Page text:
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Adaptive learning models of consumer behavior

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  • Hopkins, Ed

Abstract

In a model of dynamic duopoly, optimal price policies are characterized assuming consumers learn adaptively about the relative quality of the two products. A contrast is made between belief-based and reinforcement learning. Under reinforcement learning, consumers can become locked into the habit of purchasing inferior goods. Such lock-in permits the existence of multiple history-dependent asymmetric steady states in which one firm dominates. In contrast, belief-based learning rules must lead asymptotically to correct beliefs about the relative quality of the two brands and so in this case there is a unique steady state.

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Bibliographic Info

Article provided by Elsevier in its journal Journal of Economic Behavior & Organization.

Volume (Year): 64 (2007)
Issue (Month): 3-4 ()
Pages: 348-368

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Handle: RePEc:eee:jeborg:v:64:y:2007:i:3-4:p:348-368

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Web page: http://www.elsevier.com/locate/jebo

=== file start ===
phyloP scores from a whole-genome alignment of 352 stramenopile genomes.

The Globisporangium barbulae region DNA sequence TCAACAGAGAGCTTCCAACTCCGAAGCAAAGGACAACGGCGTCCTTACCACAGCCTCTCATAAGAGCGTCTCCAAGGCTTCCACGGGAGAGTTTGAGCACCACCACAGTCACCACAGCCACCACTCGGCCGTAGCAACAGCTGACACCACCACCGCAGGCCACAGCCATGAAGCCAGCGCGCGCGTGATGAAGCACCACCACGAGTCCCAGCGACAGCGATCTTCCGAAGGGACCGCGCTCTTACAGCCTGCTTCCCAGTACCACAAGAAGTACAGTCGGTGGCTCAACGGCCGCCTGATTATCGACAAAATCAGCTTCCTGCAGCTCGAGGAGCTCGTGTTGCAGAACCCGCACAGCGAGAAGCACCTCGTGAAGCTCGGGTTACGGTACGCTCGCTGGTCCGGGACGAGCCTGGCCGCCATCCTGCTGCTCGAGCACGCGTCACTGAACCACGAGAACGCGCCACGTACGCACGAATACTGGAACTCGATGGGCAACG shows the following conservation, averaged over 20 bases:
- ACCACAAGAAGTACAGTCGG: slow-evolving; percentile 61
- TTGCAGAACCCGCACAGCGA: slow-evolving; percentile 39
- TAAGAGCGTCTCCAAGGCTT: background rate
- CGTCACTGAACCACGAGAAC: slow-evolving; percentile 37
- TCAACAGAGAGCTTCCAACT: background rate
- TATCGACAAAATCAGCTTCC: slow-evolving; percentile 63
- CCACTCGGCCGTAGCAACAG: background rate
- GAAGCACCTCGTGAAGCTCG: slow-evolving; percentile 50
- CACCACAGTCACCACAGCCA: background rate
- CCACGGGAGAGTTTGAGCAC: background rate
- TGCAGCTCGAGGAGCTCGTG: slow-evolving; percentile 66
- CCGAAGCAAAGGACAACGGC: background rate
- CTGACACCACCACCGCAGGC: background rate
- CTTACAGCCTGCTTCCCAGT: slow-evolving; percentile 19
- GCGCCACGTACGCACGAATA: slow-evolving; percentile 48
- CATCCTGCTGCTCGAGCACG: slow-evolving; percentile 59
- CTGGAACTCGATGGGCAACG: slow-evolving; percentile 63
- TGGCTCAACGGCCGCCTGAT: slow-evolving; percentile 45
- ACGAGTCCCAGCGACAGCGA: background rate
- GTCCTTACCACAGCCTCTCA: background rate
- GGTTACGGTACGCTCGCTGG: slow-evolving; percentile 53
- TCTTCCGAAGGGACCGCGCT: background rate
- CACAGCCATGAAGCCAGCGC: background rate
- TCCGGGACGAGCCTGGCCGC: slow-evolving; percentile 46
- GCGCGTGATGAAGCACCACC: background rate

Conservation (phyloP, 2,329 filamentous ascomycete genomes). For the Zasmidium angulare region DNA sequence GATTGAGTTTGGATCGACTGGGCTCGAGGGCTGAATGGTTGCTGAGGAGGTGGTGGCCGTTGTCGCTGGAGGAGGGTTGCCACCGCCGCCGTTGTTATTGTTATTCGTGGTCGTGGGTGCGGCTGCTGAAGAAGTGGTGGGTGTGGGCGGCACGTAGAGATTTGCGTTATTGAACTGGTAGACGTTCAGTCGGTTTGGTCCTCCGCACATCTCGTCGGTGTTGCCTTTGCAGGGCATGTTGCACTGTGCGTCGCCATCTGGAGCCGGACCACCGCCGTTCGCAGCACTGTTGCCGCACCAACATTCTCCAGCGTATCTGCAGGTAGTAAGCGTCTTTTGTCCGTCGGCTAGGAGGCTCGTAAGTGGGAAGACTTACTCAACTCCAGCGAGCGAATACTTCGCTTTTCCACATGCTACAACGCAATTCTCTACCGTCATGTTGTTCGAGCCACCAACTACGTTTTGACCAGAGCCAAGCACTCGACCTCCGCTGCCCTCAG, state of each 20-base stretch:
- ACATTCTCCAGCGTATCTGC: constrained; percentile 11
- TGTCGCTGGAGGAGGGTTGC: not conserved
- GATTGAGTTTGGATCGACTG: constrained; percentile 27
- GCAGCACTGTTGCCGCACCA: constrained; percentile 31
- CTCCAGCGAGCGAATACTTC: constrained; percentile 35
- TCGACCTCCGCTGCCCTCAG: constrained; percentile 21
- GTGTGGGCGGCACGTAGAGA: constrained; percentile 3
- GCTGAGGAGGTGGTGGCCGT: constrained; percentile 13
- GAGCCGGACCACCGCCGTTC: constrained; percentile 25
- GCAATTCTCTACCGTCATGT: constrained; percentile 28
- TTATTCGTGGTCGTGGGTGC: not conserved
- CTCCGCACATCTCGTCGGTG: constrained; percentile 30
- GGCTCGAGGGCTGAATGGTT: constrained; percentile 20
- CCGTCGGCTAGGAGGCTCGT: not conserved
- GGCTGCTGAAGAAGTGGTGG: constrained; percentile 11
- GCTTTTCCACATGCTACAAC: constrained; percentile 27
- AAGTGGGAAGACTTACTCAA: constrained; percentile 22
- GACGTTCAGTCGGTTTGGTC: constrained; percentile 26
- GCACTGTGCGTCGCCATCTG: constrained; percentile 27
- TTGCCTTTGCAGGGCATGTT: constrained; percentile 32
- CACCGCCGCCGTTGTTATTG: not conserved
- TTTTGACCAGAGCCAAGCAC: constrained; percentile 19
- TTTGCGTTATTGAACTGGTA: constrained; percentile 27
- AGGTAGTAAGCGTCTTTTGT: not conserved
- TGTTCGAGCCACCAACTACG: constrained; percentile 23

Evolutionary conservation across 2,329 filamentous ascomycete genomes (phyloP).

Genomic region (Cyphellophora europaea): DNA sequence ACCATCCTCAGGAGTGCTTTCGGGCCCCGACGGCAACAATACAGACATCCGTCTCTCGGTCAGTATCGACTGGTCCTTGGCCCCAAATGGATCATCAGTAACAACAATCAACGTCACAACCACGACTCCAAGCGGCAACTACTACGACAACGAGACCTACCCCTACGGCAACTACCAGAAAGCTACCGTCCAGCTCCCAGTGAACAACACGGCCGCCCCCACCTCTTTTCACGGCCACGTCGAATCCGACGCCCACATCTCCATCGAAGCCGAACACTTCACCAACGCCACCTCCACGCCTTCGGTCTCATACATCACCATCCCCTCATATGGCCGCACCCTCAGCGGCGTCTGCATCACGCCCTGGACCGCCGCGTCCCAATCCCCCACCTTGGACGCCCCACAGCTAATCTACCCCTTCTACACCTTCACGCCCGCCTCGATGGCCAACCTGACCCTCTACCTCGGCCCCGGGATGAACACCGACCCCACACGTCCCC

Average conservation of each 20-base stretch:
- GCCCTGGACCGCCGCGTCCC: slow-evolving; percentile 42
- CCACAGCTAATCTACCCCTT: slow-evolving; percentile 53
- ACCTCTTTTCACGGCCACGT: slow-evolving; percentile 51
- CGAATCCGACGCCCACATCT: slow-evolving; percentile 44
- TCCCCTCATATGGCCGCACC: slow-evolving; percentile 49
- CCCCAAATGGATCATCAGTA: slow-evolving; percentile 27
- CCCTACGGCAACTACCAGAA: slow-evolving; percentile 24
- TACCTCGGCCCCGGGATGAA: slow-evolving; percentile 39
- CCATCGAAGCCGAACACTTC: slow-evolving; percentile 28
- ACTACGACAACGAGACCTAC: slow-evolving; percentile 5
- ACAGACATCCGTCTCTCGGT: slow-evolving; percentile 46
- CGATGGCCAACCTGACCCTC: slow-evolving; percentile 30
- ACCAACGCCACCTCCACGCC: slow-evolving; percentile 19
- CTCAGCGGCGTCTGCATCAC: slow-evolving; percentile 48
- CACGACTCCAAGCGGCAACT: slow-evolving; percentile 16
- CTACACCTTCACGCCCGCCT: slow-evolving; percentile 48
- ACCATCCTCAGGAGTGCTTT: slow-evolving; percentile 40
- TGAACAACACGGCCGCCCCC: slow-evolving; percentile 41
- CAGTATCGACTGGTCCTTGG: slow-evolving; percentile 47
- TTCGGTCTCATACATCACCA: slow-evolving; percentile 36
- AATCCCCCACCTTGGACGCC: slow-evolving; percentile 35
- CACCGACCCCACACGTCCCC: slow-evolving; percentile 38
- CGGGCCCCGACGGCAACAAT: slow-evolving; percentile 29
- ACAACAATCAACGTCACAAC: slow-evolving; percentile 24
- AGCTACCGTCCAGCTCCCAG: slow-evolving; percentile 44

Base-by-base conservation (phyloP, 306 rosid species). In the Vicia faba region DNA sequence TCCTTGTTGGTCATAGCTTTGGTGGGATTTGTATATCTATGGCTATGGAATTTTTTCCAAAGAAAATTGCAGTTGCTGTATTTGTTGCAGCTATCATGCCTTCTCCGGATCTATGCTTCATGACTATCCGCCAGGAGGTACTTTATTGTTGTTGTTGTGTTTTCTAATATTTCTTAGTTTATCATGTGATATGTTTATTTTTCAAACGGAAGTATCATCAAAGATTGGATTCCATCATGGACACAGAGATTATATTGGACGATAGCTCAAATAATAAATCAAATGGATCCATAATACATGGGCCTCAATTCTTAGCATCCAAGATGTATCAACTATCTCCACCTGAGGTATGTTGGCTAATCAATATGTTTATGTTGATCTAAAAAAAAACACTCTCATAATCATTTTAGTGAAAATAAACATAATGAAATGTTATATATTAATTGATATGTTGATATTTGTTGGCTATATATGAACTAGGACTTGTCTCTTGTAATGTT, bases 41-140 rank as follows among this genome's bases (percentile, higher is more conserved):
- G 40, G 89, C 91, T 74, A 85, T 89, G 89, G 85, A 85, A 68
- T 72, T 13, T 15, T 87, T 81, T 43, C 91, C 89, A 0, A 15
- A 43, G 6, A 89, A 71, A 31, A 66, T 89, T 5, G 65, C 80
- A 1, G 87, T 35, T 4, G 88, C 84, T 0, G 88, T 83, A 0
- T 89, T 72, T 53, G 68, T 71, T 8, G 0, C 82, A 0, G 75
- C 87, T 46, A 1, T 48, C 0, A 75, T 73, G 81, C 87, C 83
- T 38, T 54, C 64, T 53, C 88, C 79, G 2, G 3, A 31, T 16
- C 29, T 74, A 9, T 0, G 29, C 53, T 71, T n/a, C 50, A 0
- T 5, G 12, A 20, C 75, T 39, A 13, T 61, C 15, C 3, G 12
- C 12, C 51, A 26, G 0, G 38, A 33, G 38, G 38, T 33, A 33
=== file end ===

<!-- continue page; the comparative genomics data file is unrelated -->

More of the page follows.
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Keywords: Learning Consumer behavior Dynamic pricing Behavioral economics Reinforcement learning Market structure;

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References

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Citations

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Cited by:
  1. Grimm, Veronika & Mengel, Friederike, 2009. "An Experiment on Learning in a Multiple Games Environment," Research Memorandum 007, Maastricht University, Maastricht Research School of Economics of Technology and Organization (METEOR).
  2. Friederike Mengel, 2007. "Learning Across Games," Working Papers. Serie AD 2007-05, Instituto Valenciano de Investigaciones Económicas, S.A. (Ivie).
  3. Carlos Alós-Ferrer & Georg Kirchsteiger & Markus Walzl, 2007. "On the Evolution of Market Institutions: The Platform Design Paradox," CESifo Working Paper Series 2012, CESifo Group Munich.
  4. Oyarzun, Carlos & Sarin, Rajiv, 2013. "Learning and risk aversion," Journal of Economic Theory, Elsevier, vol. 148(1), pages 196-225.
  5. Liangjie Zhao & Wenqi Duan, 2014. "Simulating the Evolution of Market Shares: The Effects of Customer Learning and Local Network Externalities," Computational Economics, Society for Computational Economics, vol. 43(1), pages 53-70, January.
  6. Carlos Oyarzun & Rajiv Sarin, 2012. "Learning and Risk Aversion," Levine's Working Paper Archive 786969000000000572, David K. Levine.

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